Nevada Fish & Wildlife Office
Pacific Southwest Region

Ecological Services

Candidate Conservation Agreements With Assurances

Candidate Conservation Agreements with Assurances involve a private landowner or non-Federal agency agreeing to some voluntary action(s) that benefits a candidate (currently not listed, but could be listed in the future) species in exchange for a guarantee that no additional regulatory restrictions related to the action(s) will be imposed by the Service or NOAA-Fisheries if the candidate species becomes listed at some time in the future. A determination is needed that benefits to the species, if implemented on other necessary properties, would preclude or remove the need to list the species.

These agreements can be with an individual (individual agreement) or to an intermediary entity which holds the “umbrella agreement” for a specific area for several landowners. The intermediary coordinates with individual landowners to develop written agreements covered by the intermediary’s umbrella agreement.

To date we have not completed a Candidate Conservation Agreement with Assurances in Nevada.

Both Safe Harbor Agreements and Candidate Conservation Agreements with Assurances require Enhancement of Survival Permits. These permits are possible through section 10(a)(1)(A) of the Endangered Species Act of 1973, as amended (Act) because with some exceptions the Act prohibits activities affecting threatened and endangered species unless authorized by a permit from the Service or NOAA-Fisheries.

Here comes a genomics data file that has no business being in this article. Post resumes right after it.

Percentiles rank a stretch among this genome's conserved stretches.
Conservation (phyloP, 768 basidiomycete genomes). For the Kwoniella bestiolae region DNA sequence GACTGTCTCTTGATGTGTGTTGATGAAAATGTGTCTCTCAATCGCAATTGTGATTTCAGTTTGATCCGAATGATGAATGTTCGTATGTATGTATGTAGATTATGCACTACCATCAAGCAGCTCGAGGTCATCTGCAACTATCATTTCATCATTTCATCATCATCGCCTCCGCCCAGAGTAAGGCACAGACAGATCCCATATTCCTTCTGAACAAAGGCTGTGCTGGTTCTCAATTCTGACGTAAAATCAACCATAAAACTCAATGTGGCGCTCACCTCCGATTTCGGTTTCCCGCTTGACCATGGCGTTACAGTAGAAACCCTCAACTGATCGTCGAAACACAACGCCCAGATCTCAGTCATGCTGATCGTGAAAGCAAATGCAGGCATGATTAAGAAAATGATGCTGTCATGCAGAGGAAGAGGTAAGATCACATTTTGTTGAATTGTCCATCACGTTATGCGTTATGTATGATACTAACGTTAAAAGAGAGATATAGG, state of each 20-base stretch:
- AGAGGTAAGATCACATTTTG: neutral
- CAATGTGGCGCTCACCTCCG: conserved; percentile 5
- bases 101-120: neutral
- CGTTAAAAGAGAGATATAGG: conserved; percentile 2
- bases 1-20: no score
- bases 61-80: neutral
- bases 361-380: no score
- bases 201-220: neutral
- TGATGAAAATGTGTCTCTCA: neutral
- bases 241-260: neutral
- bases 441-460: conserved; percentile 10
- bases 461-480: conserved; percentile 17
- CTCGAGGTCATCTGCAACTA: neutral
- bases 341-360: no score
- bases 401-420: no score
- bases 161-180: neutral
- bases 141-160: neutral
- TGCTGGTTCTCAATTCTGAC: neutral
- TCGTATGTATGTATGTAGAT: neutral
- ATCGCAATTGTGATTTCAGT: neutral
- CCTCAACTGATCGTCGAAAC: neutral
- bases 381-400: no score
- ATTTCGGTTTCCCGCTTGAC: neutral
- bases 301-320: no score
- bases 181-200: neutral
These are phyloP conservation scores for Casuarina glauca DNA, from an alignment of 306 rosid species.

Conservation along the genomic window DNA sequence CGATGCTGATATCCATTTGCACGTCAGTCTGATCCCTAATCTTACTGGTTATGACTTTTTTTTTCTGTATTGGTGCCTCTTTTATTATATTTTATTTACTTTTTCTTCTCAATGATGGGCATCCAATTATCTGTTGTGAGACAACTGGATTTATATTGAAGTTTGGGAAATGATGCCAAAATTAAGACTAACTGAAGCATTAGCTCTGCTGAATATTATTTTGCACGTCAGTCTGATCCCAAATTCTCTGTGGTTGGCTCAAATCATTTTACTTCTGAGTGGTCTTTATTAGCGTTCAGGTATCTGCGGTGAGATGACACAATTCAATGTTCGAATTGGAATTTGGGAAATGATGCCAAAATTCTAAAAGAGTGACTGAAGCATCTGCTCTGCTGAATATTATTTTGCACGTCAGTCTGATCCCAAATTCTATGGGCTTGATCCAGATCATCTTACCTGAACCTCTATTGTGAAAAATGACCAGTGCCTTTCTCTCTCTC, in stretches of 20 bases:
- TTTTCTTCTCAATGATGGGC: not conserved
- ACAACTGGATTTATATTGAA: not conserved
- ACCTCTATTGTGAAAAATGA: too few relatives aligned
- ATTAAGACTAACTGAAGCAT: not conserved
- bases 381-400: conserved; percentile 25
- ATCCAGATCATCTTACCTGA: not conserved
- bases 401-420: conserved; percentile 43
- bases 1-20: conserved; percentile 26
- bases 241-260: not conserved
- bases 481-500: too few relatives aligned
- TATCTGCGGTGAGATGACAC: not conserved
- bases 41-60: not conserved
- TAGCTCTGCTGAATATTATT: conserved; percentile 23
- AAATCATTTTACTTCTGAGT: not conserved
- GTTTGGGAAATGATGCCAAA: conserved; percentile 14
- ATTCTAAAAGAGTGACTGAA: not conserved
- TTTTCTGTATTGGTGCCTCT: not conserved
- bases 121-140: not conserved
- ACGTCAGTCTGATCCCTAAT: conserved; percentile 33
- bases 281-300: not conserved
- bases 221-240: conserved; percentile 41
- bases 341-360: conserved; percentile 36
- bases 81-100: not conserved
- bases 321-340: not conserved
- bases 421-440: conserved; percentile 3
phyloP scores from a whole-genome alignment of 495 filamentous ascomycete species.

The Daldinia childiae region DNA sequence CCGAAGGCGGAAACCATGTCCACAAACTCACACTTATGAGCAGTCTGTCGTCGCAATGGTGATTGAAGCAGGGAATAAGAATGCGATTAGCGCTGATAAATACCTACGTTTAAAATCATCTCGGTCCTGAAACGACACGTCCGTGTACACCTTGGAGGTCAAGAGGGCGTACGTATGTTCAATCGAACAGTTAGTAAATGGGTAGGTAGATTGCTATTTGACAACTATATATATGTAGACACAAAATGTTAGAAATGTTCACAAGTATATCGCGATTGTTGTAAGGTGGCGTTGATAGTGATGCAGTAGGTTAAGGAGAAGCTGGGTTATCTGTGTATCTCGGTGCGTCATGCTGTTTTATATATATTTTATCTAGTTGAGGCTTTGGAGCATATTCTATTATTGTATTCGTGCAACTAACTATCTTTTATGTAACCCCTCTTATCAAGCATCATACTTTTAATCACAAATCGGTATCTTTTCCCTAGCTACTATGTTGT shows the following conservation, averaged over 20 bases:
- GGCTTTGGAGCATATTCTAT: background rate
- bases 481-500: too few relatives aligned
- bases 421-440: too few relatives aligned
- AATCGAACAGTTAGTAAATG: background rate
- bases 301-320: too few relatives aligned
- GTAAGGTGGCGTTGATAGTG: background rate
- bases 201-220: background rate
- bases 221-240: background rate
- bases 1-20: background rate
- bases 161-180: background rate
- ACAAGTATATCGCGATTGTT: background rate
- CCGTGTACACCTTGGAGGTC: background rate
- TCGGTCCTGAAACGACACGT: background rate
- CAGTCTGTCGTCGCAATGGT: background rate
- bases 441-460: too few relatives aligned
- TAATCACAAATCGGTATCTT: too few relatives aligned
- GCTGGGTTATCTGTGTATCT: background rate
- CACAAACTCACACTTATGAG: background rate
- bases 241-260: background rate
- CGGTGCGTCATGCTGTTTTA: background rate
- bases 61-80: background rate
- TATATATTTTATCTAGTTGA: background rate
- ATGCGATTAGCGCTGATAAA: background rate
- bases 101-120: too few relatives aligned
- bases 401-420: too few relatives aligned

Your proposed activity may also require a state permit. You should contact your state wildlife agency for additional information. Obtaining a Service permit is contingent upon obtaining any required state permit.

For more information about candidate conservation, visit our national website at:
http://www.fws.gov/endangered/what-we-do/index.html

Habitat Conservation Plans

Carson wandering skipper

Non-Federal entities must obtain an incidental take permit for taking of a listed species incidentally to an otherwise lawful activity. These incidental take permits are possible through section 10(a)(1)(B) of the Act. This section 10 process involves three phases: development of a Habitat Conservation Plan phase, a formal permit processing phase, and a post-issuance phase.

We have several Habitat Conservation Plans (HCP) in Nevada that can be viewed though this link.

Recovery and Interstate Commerce Permits

Recovery and interstate commerce permits provide a means to obtain authorization to conduct some form of take of a listed species and are associated with activities such as captive breeding and research to further the recovery of a listed species. These permits are possible through section 10(a)(1)(A) of the Act.

For more information about these various permits for our native species, see our website at www.fws.gov/endangered/permits.

 

Last updated: April 16, 2014